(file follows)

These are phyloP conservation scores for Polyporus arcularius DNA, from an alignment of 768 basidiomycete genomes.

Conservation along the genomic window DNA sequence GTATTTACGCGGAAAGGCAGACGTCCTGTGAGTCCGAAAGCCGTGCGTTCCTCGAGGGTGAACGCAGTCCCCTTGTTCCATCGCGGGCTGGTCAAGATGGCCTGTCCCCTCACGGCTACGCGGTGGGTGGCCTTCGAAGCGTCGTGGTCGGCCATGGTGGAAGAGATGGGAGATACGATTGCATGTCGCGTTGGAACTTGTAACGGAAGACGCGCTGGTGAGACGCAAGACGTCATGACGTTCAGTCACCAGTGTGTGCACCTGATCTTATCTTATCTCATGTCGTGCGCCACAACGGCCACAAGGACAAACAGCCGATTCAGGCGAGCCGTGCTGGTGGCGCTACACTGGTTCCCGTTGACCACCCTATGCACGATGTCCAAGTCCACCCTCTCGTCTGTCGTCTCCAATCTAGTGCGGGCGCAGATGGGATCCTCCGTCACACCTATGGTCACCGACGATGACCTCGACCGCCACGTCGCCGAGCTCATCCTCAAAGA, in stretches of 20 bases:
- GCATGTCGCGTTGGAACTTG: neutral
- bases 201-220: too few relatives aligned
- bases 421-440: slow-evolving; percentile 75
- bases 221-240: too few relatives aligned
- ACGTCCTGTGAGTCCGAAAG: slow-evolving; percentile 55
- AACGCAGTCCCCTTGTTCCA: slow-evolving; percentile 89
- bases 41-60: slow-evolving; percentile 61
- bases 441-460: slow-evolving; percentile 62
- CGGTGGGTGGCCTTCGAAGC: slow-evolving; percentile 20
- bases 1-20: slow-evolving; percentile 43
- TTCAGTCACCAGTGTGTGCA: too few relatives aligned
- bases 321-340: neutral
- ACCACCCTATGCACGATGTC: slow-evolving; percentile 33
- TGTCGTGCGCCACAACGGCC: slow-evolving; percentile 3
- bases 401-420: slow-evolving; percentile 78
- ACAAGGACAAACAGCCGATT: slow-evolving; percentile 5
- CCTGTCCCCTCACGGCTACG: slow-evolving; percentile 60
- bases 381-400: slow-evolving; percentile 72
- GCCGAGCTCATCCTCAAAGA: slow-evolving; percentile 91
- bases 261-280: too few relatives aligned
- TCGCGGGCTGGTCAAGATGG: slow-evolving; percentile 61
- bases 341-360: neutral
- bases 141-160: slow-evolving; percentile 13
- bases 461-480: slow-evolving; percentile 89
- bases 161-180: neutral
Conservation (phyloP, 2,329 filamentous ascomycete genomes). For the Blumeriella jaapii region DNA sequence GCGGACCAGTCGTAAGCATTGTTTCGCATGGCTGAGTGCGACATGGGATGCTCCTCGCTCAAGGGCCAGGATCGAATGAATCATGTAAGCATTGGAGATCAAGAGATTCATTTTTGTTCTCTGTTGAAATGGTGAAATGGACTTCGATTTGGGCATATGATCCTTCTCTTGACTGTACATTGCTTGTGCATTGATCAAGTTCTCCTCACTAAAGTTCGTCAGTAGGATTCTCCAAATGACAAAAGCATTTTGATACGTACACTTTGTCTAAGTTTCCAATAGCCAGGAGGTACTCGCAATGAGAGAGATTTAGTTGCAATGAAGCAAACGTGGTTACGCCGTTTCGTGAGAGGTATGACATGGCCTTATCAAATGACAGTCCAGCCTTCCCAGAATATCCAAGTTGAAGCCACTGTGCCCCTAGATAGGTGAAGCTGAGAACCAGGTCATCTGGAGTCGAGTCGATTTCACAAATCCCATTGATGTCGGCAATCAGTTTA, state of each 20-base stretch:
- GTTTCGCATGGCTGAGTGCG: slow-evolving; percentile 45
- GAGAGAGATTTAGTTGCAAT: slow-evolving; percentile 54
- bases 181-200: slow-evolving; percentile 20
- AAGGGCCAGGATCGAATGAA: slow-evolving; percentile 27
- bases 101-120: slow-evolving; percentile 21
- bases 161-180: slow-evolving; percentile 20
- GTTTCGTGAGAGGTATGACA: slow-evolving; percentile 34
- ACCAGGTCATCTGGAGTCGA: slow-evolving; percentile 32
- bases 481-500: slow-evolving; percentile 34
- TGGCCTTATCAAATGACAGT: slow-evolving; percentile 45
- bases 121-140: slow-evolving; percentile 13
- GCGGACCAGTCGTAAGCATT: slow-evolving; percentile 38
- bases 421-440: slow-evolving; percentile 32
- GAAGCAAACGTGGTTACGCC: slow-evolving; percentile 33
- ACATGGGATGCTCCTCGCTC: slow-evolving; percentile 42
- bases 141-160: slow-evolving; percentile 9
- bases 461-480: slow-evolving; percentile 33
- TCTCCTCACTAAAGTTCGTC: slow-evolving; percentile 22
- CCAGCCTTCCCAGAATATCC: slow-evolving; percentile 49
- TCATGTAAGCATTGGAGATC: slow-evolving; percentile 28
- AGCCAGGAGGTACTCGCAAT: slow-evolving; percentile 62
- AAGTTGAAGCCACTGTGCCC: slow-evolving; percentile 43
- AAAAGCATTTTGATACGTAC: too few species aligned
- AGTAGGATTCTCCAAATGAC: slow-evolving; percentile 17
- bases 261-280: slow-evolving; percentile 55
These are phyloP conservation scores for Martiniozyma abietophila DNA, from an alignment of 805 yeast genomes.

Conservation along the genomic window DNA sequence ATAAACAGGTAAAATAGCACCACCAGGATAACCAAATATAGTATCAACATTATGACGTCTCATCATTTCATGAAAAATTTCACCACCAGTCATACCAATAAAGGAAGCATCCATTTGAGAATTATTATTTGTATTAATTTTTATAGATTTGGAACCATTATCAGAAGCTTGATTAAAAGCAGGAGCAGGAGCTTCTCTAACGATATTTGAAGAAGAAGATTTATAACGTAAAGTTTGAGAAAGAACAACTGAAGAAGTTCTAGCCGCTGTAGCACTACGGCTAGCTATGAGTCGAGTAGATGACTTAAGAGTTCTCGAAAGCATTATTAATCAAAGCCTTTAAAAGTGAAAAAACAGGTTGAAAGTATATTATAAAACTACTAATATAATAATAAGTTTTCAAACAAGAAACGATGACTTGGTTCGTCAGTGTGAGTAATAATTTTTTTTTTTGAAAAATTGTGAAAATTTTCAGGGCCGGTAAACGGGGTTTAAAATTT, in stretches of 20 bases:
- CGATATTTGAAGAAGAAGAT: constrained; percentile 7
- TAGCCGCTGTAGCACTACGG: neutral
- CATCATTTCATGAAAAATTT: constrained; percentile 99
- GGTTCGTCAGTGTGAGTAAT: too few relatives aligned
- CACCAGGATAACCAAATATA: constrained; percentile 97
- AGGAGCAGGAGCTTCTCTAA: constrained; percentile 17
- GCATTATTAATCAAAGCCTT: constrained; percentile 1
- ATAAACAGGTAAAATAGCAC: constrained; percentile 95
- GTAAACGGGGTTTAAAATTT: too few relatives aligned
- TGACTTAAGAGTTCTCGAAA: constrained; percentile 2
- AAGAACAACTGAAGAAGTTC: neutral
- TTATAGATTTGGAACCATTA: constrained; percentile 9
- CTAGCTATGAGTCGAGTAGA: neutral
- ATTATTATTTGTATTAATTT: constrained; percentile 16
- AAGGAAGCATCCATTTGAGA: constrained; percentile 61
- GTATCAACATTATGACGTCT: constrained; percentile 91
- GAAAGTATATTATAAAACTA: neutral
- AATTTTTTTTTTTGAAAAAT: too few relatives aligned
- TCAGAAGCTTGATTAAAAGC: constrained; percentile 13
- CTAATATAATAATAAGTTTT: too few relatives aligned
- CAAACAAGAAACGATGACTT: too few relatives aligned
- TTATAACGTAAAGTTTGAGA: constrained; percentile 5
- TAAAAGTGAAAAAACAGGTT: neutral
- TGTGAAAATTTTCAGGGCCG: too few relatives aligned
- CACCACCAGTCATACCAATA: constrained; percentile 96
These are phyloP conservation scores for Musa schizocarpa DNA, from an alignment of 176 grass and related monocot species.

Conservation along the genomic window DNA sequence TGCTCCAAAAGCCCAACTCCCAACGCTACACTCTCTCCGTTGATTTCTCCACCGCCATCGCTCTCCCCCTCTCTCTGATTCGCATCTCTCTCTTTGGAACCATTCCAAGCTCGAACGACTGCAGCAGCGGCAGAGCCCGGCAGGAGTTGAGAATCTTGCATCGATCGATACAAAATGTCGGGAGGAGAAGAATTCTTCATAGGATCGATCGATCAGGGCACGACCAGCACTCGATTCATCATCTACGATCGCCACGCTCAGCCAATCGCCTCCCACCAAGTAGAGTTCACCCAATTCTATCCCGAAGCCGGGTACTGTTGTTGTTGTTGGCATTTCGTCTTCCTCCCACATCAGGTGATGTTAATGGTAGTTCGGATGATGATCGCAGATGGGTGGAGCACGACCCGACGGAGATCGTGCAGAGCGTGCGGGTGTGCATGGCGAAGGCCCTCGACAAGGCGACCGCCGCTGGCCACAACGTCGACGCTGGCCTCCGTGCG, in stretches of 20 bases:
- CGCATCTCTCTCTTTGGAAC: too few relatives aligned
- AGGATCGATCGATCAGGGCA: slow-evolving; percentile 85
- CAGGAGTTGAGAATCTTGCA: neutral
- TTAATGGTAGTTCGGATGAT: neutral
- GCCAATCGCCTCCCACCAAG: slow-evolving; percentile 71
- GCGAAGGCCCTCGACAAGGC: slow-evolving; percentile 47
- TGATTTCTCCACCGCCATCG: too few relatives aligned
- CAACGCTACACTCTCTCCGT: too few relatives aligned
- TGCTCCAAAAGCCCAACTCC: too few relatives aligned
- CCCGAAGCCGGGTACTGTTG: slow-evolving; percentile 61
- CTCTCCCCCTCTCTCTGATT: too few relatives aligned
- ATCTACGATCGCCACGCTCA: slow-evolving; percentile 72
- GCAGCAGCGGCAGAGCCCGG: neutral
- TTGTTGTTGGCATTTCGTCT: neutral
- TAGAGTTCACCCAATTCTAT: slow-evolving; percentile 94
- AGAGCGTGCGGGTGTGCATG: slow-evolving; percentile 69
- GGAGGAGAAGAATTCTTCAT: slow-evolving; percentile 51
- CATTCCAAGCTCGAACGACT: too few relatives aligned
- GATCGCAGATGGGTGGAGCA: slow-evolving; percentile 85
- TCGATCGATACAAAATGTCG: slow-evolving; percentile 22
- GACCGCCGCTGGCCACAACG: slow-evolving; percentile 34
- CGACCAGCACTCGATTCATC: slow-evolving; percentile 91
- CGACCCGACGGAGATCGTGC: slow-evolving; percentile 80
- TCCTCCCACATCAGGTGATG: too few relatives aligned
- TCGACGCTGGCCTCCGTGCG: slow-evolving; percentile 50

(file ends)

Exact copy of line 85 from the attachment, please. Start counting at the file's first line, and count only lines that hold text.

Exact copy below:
- CAGGAGTTGAGAATCTTGCA: neutral